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The next steps Google is taking in virtual and augmented reality

Google’s I/O annual developer conference in Mountain View was the perfect setting for the ICT giant to announce the news, from AI to VR, and everything in between. And one of the most interesting areas are virtual and augmented reality.

As more Daydream-ready phones are coming soon, including the Samsung Galaxy S8 and S8+, LG’s next flagship phone, and devices from Motorola and ASUS, Google announced that there are over 150 applications available for Daydream – its VR platform built into the Android operating system starting with the release of Android 7.1 Nougat.

According to Google, until now, more than 2 million students have gone on virtual reality Expeditions using Google Cardboard, with more than 600 tours available.


The ITC giant announced it’s expanding Daydream to support standalone VR headsets, which don’t require a phone or PC. For this, HTC VIVE and Lenovo are both working on devices, based on a Qualcomm reference design. Also, Google says standalone Daydream headsets will include WorldSense, a new technology based on Tango which enables the headset to track users’ precise movements in space, without any extra sensors.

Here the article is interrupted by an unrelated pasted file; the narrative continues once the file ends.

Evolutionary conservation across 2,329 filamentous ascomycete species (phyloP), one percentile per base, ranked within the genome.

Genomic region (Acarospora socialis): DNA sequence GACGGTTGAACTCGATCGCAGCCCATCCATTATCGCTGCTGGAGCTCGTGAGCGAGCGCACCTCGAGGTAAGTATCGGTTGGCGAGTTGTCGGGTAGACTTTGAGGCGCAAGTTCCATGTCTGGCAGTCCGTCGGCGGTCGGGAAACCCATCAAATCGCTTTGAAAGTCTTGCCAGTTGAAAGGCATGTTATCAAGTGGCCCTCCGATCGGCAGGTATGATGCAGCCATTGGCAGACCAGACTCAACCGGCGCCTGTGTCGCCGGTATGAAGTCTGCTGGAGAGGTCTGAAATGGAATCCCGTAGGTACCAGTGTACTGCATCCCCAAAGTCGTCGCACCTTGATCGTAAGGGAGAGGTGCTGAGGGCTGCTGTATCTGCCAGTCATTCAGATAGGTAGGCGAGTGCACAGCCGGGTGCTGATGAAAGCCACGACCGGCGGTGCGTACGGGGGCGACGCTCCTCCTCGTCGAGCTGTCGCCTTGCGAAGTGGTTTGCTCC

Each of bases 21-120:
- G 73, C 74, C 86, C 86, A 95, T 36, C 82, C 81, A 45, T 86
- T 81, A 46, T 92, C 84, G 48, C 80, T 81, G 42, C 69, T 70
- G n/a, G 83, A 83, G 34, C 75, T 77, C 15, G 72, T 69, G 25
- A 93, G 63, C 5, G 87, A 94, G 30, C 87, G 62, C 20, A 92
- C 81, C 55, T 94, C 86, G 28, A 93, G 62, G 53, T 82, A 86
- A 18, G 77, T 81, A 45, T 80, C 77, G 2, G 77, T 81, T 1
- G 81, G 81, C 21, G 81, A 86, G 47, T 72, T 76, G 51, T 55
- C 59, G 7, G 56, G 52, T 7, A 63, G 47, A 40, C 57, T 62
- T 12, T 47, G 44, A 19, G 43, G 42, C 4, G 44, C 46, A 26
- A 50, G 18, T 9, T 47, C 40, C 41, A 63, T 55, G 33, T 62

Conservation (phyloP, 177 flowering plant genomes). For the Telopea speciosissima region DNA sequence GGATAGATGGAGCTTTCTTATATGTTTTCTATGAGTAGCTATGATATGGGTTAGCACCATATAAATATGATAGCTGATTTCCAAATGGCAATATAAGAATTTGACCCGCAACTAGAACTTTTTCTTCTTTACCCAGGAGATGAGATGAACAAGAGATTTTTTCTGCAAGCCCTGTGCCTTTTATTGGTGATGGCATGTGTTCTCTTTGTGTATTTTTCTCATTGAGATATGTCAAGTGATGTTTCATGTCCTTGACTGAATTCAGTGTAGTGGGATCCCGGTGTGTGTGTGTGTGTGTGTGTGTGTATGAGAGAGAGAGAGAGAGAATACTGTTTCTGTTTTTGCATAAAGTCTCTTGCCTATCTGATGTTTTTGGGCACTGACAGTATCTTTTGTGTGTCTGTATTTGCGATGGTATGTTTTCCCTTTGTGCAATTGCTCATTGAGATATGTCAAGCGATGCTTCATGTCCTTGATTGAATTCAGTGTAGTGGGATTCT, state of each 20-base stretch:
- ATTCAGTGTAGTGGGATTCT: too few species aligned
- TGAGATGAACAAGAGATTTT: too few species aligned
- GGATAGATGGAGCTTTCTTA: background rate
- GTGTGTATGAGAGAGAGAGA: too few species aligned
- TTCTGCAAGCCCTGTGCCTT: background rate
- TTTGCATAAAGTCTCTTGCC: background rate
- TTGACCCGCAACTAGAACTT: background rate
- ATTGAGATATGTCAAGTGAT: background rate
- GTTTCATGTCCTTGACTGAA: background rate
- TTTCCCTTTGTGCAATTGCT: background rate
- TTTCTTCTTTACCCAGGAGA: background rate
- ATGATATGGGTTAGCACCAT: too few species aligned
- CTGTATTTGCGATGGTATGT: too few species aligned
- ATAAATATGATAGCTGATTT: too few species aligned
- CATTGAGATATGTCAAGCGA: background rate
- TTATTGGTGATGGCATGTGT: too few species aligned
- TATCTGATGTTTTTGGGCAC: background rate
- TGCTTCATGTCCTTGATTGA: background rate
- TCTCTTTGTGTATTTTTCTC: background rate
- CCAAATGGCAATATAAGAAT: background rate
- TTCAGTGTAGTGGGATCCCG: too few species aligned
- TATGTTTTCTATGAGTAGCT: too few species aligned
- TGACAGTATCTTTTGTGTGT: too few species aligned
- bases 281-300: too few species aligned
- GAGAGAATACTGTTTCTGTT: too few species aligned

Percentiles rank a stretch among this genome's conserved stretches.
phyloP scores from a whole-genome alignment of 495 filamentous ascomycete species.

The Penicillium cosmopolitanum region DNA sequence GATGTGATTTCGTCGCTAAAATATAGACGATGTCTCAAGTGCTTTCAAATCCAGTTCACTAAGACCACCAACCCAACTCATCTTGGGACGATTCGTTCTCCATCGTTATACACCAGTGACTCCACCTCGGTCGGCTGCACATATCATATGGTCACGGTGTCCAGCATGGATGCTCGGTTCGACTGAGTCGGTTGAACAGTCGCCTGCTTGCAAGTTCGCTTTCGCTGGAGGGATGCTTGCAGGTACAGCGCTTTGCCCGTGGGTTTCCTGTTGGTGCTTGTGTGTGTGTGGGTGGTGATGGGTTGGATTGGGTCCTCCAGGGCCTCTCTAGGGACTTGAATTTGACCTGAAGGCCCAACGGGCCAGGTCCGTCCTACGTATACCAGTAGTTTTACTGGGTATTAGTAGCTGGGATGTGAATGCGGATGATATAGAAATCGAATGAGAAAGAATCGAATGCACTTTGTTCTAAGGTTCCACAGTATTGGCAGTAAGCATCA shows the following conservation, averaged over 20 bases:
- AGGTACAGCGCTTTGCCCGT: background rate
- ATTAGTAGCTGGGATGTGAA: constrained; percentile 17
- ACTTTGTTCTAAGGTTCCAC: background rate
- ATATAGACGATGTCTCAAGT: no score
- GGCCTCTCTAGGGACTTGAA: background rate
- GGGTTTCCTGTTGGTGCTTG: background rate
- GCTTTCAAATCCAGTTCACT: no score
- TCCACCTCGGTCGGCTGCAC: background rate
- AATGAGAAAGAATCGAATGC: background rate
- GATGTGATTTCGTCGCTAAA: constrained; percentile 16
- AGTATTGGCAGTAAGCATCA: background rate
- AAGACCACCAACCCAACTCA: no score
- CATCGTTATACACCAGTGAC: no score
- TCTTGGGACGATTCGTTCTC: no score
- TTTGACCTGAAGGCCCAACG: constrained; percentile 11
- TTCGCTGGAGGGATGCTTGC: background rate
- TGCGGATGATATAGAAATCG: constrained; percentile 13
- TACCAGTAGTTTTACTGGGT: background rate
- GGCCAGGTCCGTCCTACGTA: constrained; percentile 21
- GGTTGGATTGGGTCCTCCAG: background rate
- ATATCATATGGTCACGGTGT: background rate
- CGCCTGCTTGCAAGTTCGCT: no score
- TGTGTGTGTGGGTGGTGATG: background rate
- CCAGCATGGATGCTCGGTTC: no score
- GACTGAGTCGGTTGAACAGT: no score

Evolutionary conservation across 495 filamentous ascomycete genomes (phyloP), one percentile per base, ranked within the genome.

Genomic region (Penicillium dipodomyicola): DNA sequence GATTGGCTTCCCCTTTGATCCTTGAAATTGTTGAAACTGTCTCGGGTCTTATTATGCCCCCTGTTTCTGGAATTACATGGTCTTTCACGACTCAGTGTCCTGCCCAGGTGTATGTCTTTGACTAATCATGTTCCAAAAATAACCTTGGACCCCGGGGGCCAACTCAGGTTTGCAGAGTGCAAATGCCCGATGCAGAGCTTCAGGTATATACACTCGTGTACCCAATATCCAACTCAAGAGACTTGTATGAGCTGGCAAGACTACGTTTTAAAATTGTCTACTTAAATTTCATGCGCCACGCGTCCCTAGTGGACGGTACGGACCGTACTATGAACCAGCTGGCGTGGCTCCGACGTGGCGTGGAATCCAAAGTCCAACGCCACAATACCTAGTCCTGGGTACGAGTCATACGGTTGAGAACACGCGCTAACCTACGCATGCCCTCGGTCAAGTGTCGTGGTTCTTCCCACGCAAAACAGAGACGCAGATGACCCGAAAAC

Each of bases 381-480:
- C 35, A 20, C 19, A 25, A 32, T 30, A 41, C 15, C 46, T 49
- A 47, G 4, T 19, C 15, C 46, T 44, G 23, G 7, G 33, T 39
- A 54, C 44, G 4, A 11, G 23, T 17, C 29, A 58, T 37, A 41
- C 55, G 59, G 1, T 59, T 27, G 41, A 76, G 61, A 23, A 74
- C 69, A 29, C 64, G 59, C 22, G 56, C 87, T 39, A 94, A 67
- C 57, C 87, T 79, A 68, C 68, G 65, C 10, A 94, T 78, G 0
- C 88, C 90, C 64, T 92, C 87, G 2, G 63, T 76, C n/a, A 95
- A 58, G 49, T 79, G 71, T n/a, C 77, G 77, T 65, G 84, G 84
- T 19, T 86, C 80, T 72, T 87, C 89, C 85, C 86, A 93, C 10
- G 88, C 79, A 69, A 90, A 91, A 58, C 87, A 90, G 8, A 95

The next smartphone with Tango technology will be the ASUS ZenFone AR, available this summer.

The AR team worked with the Google Maps team to create a new Visual Positioning Service (VPS) for developers, which helps devices quickly and accurately understand their location indoors.

Google also announced its bringing AR to the classroom with Expeditions AR, launching with a Pioneer Program this fall.

During the conference, Google also previewed Euphrates, the latest release of Daydream, which will let users capture what they’re seeing and cast their virtual world right onto the screen in their living room, coming later this year.

A new Google tool for VR developers, Instant Preview, lets them make changes on a computer and see them reflected on a headset in seconds, not minutes.

A new technology presented at the Google I/O is Seurat – it makes it possible to render high-fidelity scenes on mobile VR headsets in real time.


Last but not least, Google announced its releasing an experimental build of Chromium with an augmented reality API, to help bring AR to the web.

John Beckett